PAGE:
Switchblade 2


Title		Switchblade 2
Game Type	Platform
Company		Gremlin, 1991
Players		1
HD Installable	Yes (With WHDLoad Patch)
Compatibility	Yes (With Patch)
Submission	Martin Smith Profiled Reviewer

Review
Having restored the pride of his people by retrieving and repairing the
Fireblade in the first Switchblade title, Hiro wanted an easier life.
However, Havoc was soon back to cause more trouble, and our intrepid hero
was rushed back into action.

The game is a platform-based adventure, with a variety of sections.
Initially you start above ground, but soon reach the first underground
section. This resembles the original Switchblade, in that each part of the
level is revealed by getting close to it. Level two is outdoors, featuring
a set of vertical progressions across landscapes with gaps which can be
circumnavigated, while level 3 is largely flat, with bonuses on higher
ground. Not sure what comes later, but I can't wait to see. The levels are
large and varied, with lots of hidden sections to uncover, and something
new to surprise the player in every level, including sloped sections,
moving platforms and flying enemies.

There's a shop section, which is accessed roughly halfway through each
level, offering lots of improved weapons, plus energy recharges (half
energy costs 15 credits and full energy costs 20, perhaps due to economies
of scale). The most useful is the dragon, which hovers around you, and can
be coaxed towards taking out most enemies with a single hit.

Visually it is extremely impressive, with very well drawn and animated
sprites. The combination of organic and metallic on some of the enemies
is highly effective. The backgrounds on level 2 are nothing short of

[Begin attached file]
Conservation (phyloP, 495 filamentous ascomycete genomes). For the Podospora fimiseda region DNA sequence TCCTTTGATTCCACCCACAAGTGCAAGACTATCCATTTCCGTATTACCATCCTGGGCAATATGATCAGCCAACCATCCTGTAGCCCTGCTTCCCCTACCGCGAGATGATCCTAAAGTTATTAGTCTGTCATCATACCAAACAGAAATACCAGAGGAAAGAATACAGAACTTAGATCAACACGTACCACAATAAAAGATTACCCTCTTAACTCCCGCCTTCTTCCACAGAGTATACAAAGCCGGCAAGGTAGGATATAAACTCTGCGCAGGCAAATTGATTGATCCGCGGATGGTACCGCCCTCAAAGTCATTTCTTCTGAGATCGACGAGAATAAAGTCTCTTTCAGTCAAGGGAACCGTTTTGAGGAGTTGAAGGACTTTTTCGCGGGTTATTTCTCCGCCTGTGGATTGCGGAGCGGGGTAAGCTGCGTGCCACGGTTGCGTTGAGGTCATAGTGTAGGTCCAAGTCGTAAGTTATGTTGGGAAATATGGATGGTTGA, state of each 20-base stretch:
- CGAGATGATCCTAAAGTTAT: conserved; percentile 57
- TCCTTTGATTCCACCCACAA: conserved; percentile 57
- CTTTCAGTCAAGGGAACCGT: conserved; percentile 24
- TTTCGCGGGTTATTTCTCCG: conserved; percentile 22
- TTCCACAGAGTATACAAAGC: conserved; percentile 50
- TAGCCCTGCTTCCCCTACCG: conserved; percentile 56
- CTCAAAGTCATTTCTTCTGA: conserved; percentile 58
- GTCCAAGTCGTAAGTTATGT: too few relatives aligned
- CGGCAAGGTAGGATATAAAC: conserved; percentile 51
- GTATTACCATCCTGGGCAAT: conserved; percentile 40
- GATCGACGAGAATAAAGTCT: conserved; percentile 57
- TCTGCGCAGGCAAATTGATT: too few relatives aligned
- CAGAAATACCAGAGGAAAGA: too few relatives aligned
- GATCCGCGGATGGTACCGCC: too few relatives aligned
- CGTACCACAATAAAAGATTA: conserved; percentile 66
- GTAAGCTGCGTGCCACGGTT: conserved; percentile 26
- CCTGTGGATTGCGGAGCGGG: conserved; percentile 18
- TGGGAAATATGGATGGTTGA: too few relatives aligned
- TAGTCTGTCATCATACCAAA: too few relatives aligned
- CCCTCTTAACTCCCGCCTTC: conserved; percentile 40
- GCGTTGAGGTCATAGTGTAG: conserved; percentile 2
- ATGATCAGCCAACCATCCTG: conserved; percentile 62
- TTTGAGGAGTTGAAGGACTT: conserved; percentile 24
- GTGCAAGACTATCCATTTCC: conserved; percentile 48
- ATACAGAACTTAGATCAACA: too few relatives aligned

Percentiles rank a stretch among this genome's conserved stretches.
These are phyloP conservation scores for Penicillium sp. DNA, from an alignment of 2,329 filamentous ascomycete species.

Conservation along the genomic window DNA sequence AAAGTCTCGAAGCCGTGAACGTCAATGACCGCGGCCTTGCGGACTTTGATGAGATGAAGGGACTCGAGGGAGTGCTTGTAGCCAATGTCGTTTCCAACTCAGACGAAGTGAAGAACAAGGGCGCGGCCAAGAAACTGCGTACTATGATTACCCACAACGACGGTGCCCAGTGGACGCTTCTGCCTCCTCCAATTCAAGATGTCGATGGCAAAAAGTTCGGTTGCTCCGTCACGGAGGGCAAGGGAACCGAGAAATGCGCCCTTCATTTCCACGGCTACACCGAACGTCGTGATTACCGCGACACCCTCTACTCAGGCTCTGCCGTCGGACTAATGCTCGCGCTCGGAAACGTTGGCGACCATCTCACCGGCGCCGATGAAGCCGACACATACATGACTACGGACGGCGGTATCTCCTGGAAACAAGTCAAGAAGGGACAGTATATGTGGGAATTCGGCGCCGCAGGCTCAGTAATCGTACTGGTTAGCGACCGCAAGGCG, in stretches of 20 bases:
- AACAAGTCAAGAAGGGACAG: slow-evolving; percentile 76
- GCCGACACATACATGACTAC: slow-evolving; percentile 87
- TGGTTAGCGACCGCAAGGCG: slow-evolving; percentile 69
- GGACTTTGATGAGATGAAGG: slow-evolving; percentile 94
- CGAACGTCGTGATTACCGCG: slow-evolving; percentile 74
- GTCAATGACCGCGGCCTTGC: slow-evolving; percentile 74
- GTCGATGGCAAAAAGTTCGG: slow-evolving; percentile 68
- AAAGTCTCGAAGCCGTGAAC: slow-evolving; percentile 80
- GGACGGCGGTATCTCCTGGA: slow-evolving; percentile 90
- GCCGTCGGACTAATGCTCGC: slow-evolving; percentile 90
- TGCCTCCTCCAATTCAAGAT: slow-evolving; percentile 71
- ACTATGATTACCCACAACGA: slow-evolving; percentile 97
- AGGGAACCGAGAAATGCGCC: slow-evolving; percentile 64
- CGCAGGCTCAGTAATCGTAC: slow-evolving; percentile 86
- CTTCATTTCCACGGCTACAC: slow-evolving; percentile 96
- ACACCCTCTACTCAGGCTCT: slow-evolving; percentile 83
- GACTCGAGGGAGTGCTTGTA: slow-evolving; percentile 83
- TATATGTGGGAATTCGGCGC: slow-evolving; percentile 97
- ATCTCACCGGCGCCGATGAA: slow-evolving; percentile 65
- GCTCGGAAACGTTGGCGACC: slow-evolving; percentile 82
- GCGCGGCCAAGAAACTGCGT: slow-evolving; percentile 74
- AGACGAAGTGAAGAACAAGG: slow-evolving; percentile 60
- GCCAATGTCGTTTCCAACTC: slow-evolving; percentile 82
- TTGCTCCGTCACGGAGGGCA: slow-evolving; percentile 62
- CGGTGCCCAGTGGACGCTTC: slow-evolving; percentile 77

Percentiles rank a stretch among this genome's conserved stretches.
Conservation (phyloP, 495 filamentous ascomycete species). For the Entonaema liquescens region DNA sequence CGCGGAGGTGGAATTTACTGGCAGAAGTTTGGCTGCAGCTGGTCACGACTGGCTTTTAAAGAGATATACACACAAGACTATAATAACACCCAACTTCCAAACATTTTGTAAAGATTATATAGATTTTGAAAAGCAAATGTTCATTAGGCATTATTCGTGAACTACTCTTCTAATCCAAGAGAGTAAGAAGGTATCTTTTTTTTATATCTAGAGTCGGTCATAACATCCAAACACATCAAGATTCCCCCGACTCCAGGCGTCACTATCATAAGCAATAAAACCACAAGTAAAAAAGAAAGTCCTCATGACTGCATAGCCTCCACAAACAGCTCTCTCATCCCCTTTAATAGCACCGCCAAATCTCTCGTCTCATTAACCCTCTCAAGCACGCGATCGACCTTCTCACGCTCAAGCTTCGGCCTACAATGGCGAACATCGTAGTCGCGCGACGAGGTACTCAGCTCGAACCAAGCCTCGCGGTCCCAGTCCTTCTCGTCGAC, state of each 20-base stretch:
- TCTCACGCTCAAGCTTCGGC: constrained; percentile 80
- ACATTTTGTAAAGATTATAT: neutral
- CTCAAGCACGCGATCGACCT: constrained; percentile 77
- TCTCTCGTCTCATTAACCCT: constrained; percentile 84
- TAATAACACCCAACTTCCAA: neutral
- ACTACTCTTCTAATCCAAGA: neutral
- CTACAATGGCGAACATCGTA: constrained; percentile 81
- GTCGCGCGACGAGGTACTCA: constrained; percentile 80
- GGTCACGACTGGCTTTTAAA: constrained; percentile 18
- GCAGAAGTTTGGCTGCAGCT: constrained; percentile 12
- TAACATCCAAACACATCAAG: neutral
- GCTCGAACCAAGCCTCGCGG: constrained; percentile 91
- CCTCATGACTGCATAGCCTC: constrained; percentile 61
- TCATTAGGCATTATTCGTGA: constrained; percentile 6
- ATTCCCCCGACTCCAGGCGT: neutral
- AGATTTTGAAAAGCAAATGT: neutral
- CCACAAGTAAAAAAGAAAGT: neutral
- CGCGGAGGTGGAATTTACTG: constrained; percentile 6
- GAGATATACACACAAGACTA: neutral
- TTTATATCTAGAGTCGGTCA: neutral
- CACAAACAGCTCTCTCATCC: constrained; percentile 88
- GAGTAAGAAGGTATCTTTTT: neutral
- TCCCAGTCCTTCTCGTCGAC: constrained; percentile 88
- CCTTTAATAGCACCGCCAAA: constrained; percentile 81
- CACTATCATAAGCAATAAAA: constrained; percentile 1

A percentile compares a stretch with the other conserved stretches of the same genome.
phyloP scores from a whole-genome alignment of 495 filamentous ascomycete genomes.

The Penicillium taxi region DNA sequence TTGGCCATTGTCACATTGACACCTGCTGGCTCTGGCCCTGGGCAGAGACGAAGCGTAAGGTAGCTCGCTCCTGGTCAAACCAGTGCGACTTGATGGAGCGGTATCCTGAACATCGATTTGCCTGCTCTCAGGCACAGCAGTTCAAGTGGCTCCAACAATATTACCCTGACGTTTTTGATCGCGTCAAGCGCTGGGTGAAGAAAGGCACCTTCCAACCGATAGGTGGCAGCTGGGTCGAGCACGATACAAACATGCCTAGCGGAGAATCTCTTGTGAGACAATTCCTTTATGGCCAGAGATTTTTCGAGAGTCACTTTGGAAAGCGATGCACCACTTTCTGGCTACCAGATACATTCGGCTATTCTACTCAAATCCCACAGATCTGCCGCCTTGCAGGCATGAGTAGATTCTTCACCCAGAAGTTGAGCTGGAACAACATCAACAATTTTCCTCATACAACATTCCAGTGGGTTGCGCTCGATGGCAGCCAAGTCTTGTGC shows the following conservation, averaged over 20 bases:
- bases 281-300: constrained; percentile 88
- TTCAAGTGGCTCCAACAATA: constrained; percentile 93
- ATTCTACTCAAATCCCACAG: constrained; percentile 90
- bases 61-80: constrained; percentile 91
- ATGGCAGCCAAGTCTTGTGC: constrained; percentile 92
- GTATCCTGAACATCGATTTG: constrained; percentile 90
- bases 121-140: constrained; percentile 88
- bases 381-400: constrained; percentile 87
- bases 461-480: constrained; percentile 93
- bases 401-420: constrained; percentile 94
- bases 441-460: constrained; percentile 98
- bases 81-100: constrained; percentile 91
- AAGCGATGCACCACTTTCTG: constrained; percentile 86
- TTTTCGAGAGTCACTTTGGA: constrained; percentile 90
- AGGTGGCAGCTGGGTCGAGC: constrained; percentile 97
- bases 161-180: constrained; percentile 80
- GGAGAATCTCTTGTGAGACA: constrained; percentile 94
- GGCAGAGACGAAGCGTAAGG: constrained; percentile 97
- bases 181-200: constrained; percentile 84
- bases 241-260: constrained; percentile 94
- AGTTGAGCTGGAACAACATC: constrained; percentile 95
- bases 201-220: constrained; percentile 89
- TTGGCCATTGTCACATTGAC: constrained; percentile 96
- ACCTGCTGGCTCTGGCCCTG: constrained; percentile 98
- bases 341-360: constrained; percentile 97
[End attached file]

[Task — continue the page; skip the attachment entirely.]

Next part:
jaw-dropping, although later titles like Lionheart and Assassin were much
prettier as a whole. A lot of effort clearly went into the atmosphere and
Japanimation feel, although the use of hotdogs and burgers as the energy
boosters is annoyingly clichéd, anachronistic and misplaced. Having both a
gun and a sword works well, making hand-to-hand combat effective and
making it reasonable to take on flying creatures. Your character's 'Super
Leap' move makes life much easier, and created the ideal strategy for
avoiding the machines which fire bullets out of the wall - stand out of
their range and repeatedly jump and fire.

Its not completely without niggling problems though. There are quite a
few hidden spikes in the ground, which have a habit of coming up at
inopportune moments, and can't really be planned for. I'm not happy about
game elements that test memory rather than skill, and can artificially
prolong a game.

One or two of the character's moves could have been better - in
particular, getting on to ladders was a nuisance, and Hiro's refusal to
automatically continue across a second overlapped ladder was awkward,
illogical and infuriating. As there are firing beams aimed across the
ladders, and bad guys ready to pounce, you'll lose lives in infuriating
ways. Compared to most platform-based games these are rare though and–
careful planning usually does the trick.

Still, all in all it made for a tour de force of action adventuring, one
of the Amiga’s best. Only Thalion's Lionheart is really of a comparable
standard on a 68000 Amiga.

Overall 90%


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